Wireless audio may not yet be up to par with wired audio, but it’s getting a whole lot better. These days, the average listener may not even know the difference between wired and wireless sound quality. Now that Bluetooth 5.0, many assume that it has the potential to drastically change how we listen to music wirelessly.
But just what are the advantages to Bluetooth 5.0? Will it actually equate to better sound quality? Here’s everything you need to know about Bluetooth 5.0 and what it means for your music listening.
What’s the maximum range of Bluetooth 5.0?
Perhaps the biggest difference between Bluetooth 5.0 and previous iterations of Bluetooth is the maximum range. While Bluetooth 4.0 and later supported a range of up to 10 meters, or 33 feet, Bluetooth 5.0 steps that up to a theoretical range of 243 meters, or 800 feet. That’s a theoretical maximum range — so don’t expect to hit that in the real world — but you should still expect much better range than previous versions of Bluetooth.
That’s helpful for a number of reasons. It means that you can pretty much walk around your house with headphones on, without having to take your listening device with you wherever you go. So, you could connect your headphones to your computer, and clean the house listening to music without having to worry about running into range issues.
What’s the maximum bandwidth of Bluetooth 5.0?
In addition to a longer range, Bluetooth 5.0 also brings with it a high bandwidth — though that extra bandwidth comes at the expense of power. That’s perfect for devices that need to transmit larger packets of data, like firmware updates, but it’s also great for transmitting higher quality audio — and the power consumption may not be such a big deal for many devices.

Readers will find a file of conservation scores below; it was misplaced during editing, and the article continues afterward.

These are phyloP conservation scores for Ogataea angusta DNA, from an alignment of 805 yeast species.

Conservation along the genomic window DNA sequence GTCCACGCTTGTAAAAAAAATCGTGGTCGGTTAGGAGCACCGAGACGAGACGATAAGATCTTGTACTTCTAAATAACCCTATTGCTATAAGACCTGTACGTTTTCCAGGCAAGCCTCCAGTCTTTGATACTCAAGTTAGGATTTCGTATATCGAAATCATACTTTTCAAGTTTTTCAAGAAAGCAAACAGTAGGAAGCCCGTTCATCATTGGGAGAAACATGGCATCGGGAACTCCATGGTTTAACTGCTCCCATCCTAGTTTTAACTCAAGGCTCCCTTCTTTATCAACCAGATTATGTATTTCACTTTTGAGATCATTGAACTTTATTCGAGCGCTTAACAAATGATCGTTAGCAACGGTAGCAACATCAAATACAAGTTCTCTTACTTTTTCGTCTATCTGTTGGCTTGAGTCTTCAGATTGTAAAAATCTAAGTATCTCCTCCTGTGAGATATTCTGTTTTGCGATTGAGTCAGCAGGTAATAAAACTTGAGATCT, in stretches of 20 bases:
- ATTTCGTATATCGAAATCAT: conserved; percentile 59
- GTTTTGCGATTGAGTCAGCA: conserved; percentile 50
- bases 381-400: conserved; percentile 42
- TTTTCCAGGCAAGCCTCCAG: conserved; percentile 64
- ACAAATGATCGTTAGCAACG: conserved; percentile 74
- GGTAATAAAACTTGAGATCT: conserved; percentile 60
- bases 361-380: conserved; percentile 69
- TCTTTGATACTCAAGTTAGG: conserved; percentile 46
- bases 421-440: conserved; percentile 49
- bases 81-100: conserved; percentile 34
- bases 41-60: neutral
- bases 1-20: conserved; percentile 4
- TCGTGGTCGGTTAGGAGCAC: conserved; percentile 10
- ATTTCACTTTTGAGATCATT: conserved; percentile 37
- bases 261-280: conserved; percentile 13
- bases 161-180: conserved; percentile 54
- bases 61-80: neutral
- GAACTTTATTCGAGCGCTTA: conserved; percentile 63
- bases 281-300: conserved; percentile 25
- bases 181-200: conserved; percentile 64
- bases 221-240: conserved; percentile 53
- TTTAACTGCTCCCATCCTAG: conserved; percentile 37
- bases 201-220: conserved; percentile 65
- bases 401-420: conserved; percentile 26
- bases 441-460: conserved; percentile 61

Unfortunately, Bluetooth 5.0 doesn’t include a standard for audio transmission, so for now Bluetooth headsets are stuck using older Bluetooth audio standards.
The total maximum bandwidth of Bluetooth 5.0 is 2 megabits per second.
What else is better about Bluetooth 5.0?
Apart from increased range and bandwidth, Bluetooth 5.0 also makes it much easier to connect to multiple devices at once, thanks to its higher bandwidth. Whether you can stream to multiple devices or not depends on software running on your phone, computer, or other listening device.
Is Bluetooth 5.0 backwards compatible?
Thankfully, yes. Bluetooth 5.0 devices can work with devices that only support older versions of Bluetooth — though you’ll be limited to the older device’s specifications when doing so. So, if you have a phone that supports Bluetooth 5.0 but a headset that supports Bluetooth 4.2, you’ll be limited to the 10 meter, or 33 foot, distance of Bluetooth 4.2.
What hardware supports Bluetooth 5.0?
Bluetooth 5.0 is likely to become increasingly common as time goes on, but for now there’s a limited number of devices that support it. Most new flagship phones support Bluetooth 5.0, including the iPhone 8, iPhone X, Samsung Galaxy S9, OnePlus 6, and more.
When it comes to headphones, more and more devices are supporting Bluetooth 5.0. Currently, you can find Bluetooth 5.0 in headphones like the Jabra Elite 65t.
Does Bluetooth 5.0 really improve audio?
In short, no. But it one day could. Most of the improvements that come in Bluetooth 5.0 apply to Bluetooth Low Energy, which is used for things like fitness trackers, smart home devices, and so on. Headphones use Bluetooth Basic Data Rate/Enhanced Data Rate, also known as BR/EDR, which doesn’t really benefit from the improvements in Bluetooth 5.0.
In the end, Bluetooth 5.0 is an important update — just not for headphones. Hopefully, eventually, many of the improvements coming in Bluetooth 5.0 will apply to headphones, but for now when you’re buying a pair of headphones you don’t need to worry about buying a pair that uses Bluetooth 5.0.